Your Taxes: Decisions for olim

Here are some important decisions olim need to make that have significant tax implications.

By LEON HARRIS
February 11, 2009 11:24
3 minute read.
taxes 1 88

taxes good 88. (photo credit: )

 
X

Dear Reader,
As you can imagine, more people are reading The Jerusalem Post than ever before. Nevertheless, traditional business models are no longer sustainable and high-quality publications, like ours, are being forced to look for new ways to keep going. Unlike many other news organizations, we have not put up a paywall. We want to keep our journalism open and accessible and be able to keep providing you with news and analyses from the frontlines of Israel, the Middle East and the Jewish World.

As one of our loyal readers, we ask you to be our partner.

For $5 a month you will receive access to the following:

  • A user experience almost completely free of ads
  • Access to our Premium Section
  • Content from the award-winning Jerusalem Report and our monthly magazine to learn Hebrew - Ivrit
  • A brand new ePaper featuring the daily newspaper as it appears in print in Israel

Help us grow and continue telling Israel’s story to the world.

Thank you,

Ronit Hasin-Hochman, CEO, Jerusalem Post Group
Yaakov Katz, Editor-in-Chief

UPGRADE YOUR JPOST EXPERIENCE FOR 5$ PER MONTH Show me later

Israel is celebrating another democratic general election, which always reminds me of Winston Churchill's famous remark: "Democracy is the worst form of government, except for all those other forms that have been tried from time to time." While we are waiting for a new coalition government in Israel, let's consider a way to "vote with your feet" in terms of an important decision olim (both new immigrants and returning residents) need to make that has significant tax implications. We might call it the "settling-in year election." First, let's recap the background. Immigrants & returnees tax break Last September, the Knesset passed a tax reform intended to stimulate immigration (aliya) to Israel. People who became Israeli residents for the first time on or after January 1, 2007, may now enjoy a 10-year exemption from Israeli tax on income and capital gains accrued or derived outside Israel or from assets outside Israel, unless they request otherwise. Exempt income does not need to be reported on an Israeli tax return. Assets located abroad (not gifted by Israeli residents) do not need to be reported on any capital declaration requested by the Israel Tax Authority. "Senior returning residents" are treated the same as new residents. A senior returning resident is an individual who returned to reside in Israel after being a foreign resident for: (a) at least five consecutive years if they return to Israel in the tax years 2007-2009; (b) at least 10 consecutive years if they return to Israel after 2009. Settling-in-year election Notwithstanding the above, such people may elect within 90 days after arrival in Israel to remain a foreign resident for Israeli tax purposes in their first year in Israel - a "settling-in year." This can sometimes be advantageous, as discussed below. If they stay on in Israel, this "settling-in year" counts as part of the 10-year exemption period - they don't get an 11-year exemption. The election should be made on a form to be prescribed. As no form has yet been prescribed, some people have made the "election" by sending a letter to their local tax office. Others didn't. More time to file the settling-in year election: Fortunately, on December 17, 2008, the Israeli Tax Authority announced that according to data in its possession, more time is needed for olim and returnees to get organized. Therefore, a person who arrived in Israel by the end of 2008 who is interested in electing a "settling in year" may do so by March 31, 2009 and the election will be deemed to have been made on time. When is the settling-in year advantageous? First, the settling-in year may be helpful for people who want to enjoy Israeli exemptions available only to foreign investors, for example, upon a sale of public or private Israeli securities. A second example concerns trusts. Under a new Israeli trust regime introduced on January 1, 2006, as amended in June 2008, if a person moves to Israel after being the settlor (grantor) or beneficiary of a trust, the trust may change its status and become a potentially taxable "Israeli Residents' Trust" or an Israeli resident "Testamentary Trust" depending on the particular case. In many cases, the trust may receive a 10-year Israeli tax exemption on non-Israeli source income and capital gains, just like the resident himself. Furthermore, the individual may elect the "settling in year," thereby postponing the above change of status of the trust for a year. In fact, it seems that if an individual dies during his settling-in year, the trust may never change its status to an Israeli resident trust, depending on the circumstances (according to a position paper issued by the Israeli Tax Authority's Legal Department on December 9, 2008 to Tax Assessing Officers). This reminds me of another Churchill quote: "Although prepared for martyrdom, I preferred that it be postponed." As always, consult experienced tax advisers in each country at an early stage in specific cases. leonharr@gmail.com Leon Harris is an international tax specialist.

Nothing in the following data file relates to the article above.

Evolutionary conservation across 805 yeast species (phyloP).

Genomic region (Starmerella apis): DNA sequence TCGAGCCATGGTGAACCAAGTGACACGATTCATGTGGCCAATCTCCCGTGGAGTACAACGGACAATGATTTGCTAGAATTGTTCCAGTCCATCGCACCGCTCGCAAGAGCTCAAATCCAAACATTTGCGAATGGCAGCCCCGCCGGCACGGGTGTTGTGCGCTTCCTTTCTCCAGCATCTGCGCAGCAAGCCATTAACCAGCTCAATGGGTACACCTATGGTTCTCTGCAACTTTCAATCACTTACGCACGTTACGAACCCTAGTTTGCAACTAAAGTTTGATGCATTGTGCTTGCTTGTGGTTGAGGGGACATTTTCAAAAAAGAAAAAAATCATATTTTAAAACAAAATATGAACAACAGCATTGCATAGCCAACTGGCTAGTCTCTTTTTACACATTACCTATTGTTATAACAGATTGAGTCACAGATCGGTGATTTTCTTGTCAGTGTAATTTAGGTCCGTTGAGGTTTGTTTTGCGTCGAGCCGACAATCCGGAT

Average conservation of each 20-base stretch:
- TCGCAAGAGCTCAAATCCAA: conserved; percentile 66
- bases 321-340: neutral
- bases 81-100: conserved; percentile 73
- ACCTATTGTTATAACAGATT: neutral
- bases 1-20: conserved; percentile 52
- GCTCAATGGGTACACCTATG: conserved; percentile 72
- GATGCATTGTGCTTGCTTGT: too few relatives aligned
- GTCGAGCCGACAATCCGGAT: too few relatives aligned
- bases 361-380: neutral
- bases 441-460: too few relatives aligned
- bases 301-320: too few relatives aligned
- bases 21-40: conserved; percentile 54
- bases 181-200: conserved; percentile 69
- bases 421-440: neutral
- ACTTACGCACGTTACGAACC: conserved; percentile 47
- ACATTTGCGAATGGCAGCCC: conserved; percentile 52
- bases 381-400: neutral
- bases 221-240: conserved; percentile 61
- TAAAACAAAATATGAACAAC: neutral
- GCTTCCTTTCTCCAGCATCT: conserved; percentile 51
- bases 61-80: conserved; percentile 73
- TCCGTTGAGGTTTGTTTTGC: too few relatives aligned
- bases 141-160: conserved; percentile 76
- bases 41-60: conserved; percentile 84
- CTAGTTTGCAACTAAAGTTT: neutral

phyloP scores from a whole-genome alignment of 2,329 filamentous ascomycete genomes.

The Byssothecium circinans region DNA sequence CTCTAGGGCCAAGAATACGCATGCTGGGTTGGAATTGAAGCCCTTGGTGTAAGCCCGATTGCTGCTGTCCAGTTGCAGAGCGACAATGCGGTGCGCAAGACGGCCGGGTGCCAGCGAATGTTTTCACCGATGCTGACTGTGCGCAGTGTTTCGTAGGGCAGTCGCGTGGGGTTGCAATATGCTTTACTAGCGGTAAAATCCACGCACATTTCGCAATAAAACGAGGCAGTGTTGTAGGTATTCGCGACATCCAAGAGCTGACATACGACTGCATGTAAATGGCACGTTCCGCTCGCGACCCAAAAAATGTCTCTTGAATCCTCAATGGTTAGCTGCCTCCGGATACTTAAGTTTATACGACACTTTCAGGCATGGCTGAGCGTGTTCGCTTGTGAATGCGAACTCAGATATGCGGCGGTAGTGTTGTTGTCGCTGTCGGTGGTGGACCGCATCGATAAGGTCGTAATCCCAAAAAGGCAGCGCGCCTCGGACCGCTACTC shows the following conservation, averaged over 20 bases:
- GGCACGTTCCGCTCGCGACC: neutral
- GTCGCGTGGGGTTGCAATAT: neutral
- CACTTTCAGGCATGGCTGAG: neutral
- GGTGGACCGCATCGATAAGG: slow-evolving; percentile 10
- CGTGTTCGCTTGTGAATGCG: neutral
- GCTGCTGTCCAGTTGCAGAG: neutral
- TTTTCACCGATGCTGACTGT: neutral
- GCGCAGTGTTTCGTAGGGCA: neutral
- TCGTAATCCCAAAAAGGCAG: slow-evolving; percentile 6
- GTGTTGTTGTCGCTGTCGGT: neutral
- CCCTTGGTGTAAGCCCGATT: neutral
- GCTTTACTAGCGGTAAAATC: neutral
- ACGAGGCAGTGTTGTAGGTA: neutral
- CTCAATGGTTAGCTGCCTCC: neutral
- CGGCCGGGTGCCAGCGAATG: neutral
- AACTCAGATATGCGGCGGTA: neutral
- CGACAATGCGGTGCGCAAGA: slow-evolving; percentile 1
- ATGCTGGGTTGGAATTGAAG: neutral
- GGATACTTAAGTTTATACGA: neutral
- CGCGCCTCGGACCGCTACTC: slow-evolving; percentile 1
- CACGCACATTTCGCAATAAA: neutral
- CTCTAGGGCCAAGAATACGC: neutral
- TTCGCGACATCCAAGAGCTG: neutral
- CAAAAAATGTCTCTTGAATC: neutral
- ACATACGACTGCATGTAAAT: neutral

Join Jerusalem Post Premium Plus now for just $5 and upgrade your experience with an ads-free website and exclusive content. Click here>>

Related Content

The Teva Pharmaceutical Industries
April 30, 2015
Teva doubles down on Mylan, despite rejection

By GLOBES, NIV ELIS